My thoughts about the move of the Detroit Shock to Tulsa are on ESPN.com now, and I’ll look at that more on that site and here later as well.
But here’s a question for readers/followers of women’s basketball in terms of media coverage. Essentially, it’s this: What are the things you most look for and find to be informative or insightful? I realize this is going to be a mixed bag, because people have very different views on these things. But I’d like to hear various opinions.
Do you like the live chats we do on ESPN.com? Do you prefer more quick-hit blog entries on that site? What did think of Cover it Live, the interactive chat thing we did during the WNBA All-Star Game and WNBA Finals?
I’ll be blogging for the Big 12 conference at its league media day in Kansas City on Wednesday. You can go on-line and read all the coaches’ comments in the press conferences because they will be transcribed. So what do you look for in blogging from an event like that?
Just some background: I started writing a regular women’s basketball notebook in 1994 for the paper I was working at in Virginia. At that point, I’d covered the sport with game stories and features for a decade. The weekly notebook was a different outlet, but back then our newspaper did not have much Web presence. I never got a sense if anybody at all was reading the notebook.
Nonetheless, I did it for a couple of years, then changed jobs and moved to the Kansas City Star in 1996. At that time, someone from ESPN told me that its Web site wanted to start a women’s basketball weekly presence, and that’s how I got started there. So this will be my 14th college season writing for ESPN.com.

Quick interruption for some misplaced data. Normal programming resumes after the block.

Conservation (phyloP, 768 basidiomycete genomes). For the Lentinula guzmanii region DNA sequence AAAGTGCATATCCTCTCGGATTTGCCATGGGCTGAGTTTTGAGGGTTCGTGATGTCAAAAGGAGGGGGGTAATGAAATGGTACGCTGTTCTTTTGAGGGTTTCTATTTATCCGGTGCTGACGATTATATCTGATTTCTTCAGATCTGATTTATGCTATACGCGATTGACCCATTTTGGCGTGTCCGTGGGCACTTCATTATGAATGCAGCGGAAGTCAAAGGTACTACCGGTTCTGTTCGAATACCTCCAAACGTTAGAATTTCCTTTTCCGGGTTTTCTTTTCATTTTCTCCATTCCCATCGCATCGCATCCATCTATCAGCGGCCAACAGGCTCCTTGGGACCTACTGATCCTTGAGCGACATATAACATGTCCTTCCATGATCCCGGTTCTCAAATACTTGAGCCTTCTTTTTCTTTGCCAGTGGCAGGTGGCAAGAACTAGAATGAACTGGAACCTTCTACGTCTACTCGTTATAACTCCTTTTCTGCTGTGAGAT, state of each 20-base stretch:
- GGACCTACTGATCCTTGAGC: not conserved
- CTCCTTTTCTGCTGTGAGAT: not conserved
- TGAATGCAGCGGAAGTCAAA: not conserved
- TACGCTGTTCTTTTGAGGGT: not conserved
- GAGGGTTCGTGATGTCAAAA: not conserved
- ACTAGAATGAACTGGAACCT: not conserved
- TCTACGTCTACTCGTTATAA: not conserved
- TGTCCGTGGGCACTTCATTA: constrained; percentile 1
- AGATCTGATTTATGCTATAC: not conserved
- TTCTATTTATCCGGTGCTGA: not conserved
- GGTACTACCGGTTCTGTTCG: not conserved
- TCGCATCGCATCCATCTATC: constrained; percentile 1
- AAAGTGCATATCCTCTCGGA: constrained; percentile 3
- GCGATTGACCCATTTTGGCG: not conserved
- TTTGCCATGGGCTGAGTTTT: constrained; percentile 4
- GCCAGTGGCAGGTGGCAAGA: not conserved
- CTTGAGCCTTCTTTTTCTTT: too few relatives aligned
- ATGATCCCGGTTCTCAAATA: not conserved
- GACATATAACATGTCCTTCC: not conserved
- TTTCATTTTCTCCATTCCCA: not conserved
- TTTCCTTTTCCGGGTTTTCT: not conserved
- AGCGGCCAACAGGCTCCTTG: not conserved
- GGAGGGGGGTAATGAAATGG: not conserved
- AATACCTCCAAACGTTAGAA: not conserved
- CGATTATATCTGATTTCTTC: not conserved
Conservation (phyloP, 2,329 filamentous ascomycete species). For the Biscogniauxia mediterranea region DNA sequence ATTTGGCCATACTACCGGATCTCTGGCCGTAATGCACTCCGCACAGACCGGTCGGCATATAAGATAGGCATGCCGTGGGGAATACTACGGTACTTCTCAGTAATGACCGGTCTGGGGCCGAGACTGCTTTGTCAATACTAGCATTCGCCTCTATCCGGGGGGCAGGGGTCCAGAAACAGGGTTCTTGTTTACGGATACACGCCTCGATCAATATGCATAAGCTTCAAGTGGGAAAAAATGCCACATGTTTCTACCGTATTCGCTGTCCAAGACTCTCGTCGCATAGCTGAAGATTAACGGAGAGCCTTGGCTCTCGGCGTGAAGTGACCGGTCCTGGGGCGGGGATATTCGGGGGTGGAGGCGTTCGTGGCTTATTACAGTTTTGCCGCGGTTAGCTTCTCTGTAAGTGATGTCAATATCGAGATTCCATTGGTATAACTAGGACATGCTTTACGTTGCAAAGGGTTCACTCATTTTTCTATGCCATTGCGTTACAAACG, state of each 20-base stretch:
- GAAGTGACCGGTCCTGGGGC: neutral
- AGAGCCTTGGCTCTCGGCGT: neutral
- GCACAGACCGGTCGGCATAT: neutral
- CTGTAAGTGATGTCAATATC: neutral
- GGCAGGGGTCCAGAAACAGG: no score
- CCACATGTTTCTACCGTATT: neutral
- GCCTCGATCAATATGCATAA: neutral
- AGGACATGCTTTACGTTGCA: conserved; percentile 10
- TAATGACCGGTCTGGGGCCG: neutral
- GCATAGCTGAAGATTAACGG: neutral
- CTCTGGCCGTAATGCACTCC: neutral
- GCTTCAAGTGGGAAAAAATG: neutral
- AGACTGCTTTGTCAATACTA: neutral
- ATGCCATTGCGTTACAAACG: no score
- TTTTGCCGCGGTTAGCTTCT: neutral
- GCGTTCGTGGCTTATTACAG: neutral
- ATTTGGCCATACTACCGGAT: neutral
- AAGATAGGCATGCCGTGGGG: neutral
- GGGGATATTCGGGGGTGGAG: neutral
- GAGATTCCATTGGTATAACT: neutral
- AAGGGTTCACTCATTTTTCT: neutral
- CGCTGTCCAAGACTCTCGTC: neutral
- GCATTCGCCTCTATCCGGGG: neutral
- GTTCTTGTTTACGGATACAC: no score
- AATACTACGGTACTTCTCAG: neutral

It’s strange how long ago 1996 seems in terms of things with the news-gathering industry. We didn’t know for sure then how the Internet would affect our business, but for an excellent look at that from a newspaper perspective, I refer you to this article. At any rate, back in ’96 I usually wrote my weekly piece more in notebook style, trying to touch on several different conferences and matchups each time.
As both the site and the women’s basketball audience grew, I stopped doing notebooks and focused more on columns and features. Writing “short” is not my strength, so the quick-hit blogs are actually the hardest for me. During the WNBA Finals, though, I was able to keep them to 10-12 inches ling (which to me is really small) and make whatever point I had quickly.
This blog, which I started a year ago this month, has been more an opportunity for me to write essays, mostly on women’s basketball but also other women’s sports topics. And it also presents more of a direct way to communicate with readers because it doesn’t go through an outside editing process. For better or worse, it’s just me.
I do scan message boards about women’s hoops topics and definitely take to heart readers’ suggestions or complaints I see on them. But I never have posted anything on any message board. The reason is that I always felt those were forums for readers and fans of the game. Some in the media feel differently and regularly post on those boards. And there are people who are fans and have their own blogs or contribute to web sites, and they post on boards, too.
I don’t think there’s anything wrong with any of those options. I just think if I have something to say, I can say it here or on ESPN.com. But I really do like to hear what readers think about what we do. Because in the changing media world, it’s more important than ever to pinpoint and serve your interests.